Blia Cha @

People often ask me about Asian-Sirens: What does ‘sirens’ mean?

Well here’s the answer:

1. Greek Mythology. One of a group of sea nymphs who by their sweet singing lured mariners to destruction on the rocks surrounding their island.
2. A woman regarded as seductive and beautiful.
3a. A device in which compressed air or steam is driven against a rotating perforated disk to create a loud, often wailing sound as a signal or warning.
3b. An electronic device producing a similar sound as a signal or warning: a police car siren.
4. Any of several salamanders of the family Sirenidae, such as the mud eel, having an eellike body, permanent external gills, small forelegs, and no hind limbs.

I think the second description covers the load quite well 😉

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0 thoughts on “Sirens?”

  1. The history of the word ‘siren’ isn’t entirely clear from this. Meaning (1) was the original definition. It soon became extended to include women who seduce men with their singing (hence female singers would be covered by this), and then it came to signify seductive women in general (presumably the definition used by this site!).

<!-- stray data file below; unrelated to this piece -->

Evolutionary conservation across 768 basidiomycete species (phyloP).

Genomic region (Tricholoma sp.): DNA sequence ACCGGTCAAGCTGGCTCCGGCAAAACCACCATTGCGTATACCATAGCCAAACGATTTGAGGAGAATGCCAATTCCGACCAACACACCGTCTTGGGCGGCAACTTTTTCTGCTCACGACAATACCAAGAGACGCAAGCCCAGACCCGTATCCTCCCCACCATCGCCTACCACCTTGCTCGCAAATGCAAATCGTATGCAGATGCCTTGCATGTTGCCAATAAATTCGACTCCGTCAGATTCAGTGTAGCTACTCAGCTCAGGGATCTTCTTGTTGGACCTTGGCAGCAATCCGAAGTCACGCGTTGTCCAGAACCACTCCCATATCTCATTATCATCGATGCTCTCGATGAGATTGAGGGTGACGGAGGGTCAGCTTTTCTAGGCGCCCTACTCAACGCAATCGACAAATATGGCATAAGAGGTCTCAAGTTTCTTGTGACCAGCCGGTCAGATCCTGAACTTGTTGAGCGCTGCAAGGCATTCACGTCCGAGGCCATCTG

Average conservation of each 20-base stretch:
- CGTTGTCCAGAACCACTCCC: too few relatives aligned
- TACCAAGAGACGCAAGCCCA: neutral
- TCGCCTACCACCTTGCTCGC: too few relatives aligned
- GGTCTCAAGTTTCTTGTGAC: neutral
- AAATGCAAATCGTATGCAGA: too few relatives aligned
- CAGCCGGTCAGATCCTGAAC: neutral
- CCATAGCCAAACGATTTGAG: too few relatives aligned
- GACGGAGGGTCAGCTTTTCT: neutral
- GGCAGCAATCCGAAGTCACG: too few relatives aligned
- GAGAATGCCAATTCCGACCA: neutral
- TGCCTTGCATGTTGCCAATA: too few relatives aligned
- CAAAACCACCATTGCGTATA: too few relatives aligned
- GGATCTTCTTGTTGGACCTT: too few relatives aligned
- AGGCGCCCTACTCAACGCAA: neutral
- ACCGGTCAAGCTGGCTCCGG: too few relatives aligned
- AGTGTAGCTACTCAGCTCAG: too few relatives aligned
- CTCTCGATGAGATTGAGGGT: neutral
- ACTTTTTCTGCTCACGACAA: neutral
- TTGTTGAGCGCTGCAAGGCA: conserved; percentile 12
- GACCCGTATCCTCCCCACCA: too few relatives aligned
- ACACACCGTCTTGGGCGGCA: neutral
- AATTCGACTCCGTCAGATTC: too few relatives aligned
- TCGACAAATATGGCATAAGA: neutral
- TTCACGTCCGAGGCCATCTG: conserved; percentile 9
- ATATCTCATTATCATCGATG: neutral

The warning device comes from the fact that the singing of the original sirens signified danger, although of course the sailors didn’t see it that way! I believe the salamanders came to be called this because this is what they imagined the original sirens actually looked like.

    On another note, Tim Buckley’s (father of Jeff) “Song to the Siren” is IMHO one of the greatest songs ever written. It was most famously covered by the brilliant band This Mortal Coil (with Elizabeth Frasier of the Cocteau Twins on vocals), although my favourite version is by the obscure Texan singer-songwriter Laurie Freelove (who despite the name is actually a woman).

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